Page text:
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Ambulance delays triple in a week, reveals new NHS report

Ambulance delays triple in a week, reveals new NHS report

New NHS Winter data have revealed that ambulance delays have more than tripled in a week across England.
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NHS Winter data have revealed that ambulance delays have more than tripled in a week across England.

From 25 December to 31 December, the number of patients waiting more than 60 minutes to be seen in Accident and Emergency (A&E) rose from 242 to 852.

‘Intolerable pressures’

Niall Dickson, chief executive of the NHS Confederation, said that ‘staff are working at full capacity to deliver the right care, but the pressures are becoming intolerable.’  

He said: ‘Figures from the last six weeks show the number of people arriving at A&E has remained fairly consistent – but today’s results highlight the increasing number of people experiencing delays in ambulances as they arrive.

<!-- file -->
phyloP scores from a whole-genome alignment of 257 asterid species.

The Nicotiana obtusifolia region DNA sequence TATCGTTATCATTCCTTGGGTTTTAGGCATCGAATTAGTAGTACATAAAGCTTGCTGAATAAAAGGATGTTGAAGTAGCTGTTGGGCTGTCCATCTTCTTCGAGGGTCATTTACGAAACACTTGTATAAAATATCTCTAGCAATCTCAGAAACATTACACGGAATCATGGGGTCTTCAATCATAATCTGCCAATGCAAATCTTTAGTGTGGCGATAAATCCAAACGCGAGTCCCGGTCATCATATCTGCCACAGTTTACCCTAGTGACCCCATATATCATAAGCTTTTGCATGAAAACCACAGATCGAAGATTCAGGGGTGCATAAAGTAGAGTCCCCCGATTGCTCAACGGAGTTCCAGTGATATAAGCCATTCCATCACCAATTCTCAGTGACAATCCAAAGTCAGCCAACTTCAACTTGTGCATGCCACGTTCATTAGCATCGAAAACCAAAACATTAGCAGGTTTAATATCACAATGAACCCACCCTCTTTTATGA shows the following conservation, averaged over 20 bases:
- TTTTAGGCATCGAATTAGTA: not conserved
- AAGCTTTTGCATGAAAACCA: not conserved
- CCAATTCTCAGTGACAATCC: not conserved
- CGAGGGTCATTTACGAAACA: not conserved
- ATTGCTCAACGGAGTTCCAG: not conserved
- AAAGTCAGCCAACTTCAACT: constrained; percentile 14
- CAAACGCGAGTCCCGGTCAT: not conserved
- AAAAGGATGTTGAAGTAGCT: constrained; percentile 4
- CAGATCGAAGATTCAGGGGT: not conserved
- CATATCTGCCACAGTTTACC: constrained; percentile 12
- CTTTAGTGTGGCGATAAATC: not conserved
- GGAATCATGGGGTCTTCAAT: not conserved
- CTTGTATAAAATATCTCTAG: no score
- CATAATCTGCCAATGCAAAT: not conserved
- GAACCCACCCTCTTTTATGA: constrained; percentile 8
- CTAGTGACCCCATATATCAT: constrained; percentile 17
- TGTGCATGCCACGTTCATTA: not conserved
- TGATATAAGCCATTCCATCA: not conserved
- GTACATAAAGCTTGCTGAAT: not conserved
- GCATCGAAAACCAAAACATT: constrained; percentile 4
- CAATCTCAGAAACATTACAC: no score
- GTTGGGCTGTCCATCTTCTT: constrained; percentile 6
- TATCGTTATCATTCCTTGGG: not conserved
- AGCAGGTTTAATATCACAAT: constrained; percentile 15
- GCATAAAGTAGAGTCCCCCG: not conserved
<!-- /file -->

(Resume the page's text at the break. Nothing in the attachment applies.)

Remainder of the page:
‘The stats also mask the pressures which can be seen across all parts of the system - in social care, community and mental health services, as well as at the hospital front door and in our ambulance services.

‘These delays cause distress to patients and their families but emergency departments are seen as a litmus test for the rest of the system.

‘If the health service cannot cope at its front door, what lies behind it will also be struggling.’

During this week of festive period, less than half a million people called NHS 111, a 21% increase on the previous week, revealed NHS England.

In the meantime, trusts operated on average at 92% bed occupancy, far above the recommended 85% limit, and the number of patients staying more than 21 days in hospital increased by 3,773.

‘Overstretched system’

Commenting on the figures, Dr Chaand Nagpaul, British Medical Association (BMA) council chair, said: ‘These figures paint a clear picture of just how congested and overstretched the system is and is further evidence that pressure on the NHS continues to intensify.

‘The winter months have always have been more of a challenge for the NHS, but in recent years the pressure on staff and services has reached new levels with patients unfairly bearing the brunt of long waiting times and cancellations.

‘We urgently need more long-term planning to ensure the NHS can meet rising demand on services and has the capacity to deal with the inevitable spike in demand each winter.’ 

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